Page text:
Messier 106 is a spiral galaxy in the constellation of Canes Venatici with a distance of about 24 million light years to Earth.
|date of recording
||April 18, 19, 20 and 21, 2018
||13.4 h, Luminance: 705x30", RGB each: 180x50"
||Celestron RASA F2.2
||Baader Luminance 2", Baader R 2", Baader G 2", Baader B 2",
||250mm guide scope, MGEN
||Celestron CGE pro
An active core
Messier 106 (also known as NGC 4258) is an intermediate spiral galaxy in the constellation Canes Venatici (hunting dogs) and was discovered in 1781 by Pierre Méchain. M106 is approximately 22 to 25 million light years from Earth and contains an active core classified as Type 2 Seyfert, indicating the presence of a central supermassive black hole. The central supermassive black hole was detected by radio wavelength observations of the rotation of a molecular gas disk orbiting the black hole within the inner light year. NGC 4217 (shown in the widefield image at the bottom of the photo) is a possible companion galaxy of Messier 106.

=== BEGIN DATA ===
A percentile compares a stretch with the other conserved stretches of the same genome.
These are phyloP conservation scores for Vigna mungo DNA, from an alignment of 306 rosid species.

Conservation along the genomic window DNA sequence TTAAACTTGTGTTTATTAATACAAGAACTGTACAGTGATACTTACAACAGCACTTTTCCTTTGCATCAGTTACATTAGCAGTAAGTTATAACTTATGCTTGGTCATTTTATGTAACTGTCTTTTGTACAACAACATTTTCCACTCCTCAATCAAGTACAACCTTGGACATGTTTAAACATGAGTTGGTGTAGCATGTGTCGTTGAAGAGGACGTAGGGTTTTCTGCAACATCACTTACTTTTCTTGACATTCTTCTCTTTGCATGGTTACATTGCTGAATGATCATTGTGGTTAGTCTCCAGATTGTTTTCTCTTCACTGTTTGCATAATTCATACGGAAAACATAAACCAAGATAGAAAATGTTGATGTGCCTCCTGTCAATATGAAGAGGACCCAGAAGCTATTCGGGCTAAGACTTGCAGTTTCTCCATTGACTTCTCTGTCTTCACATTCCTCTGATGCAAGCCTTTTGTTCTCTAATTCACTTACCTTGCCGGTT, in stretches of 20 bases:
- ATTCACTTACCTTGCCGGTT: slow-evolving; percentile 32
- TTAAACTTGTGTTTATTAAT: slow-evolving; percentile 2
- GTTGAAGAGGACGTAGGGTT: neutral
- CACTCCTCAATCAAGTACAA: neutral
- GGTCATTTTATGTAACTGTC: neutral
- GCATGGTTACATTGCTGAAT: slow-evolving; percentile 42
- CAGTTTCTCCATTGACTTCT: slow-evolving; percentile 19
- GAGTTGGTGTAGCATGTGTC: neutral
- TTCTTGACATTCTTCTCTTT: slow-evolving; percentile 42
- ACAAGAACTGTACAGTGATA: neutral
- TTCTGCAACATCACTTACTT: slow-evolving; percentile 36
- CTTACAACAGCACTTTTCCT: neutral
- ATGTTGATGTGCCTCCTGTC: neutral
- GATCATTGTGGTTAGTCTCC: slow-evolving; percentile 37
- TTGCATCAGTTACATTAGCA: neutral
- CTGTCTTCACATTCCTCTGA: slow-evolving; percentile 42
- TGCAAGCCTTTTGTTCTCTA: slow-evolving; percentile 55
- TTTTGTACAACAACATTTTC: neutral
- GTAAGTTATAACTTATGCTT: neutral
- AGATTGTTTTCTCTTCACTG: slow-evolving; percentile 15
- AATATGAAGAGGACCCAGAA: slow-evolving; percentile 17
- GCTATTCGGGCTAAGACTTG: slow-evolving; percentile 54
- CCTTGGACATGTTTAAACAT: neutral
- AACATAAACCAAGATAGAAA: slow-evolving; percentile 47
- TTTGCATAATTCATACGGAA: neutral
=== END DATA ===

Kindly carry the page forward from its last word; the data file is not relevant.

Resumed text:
On relatively deep exposures, as in this picture, not only the larger accompanying galaxies of Messier 106 come to light, but also hundreds of other, extremely distant and faint galaxies, whose distance to Earth already amounts to billions of light years.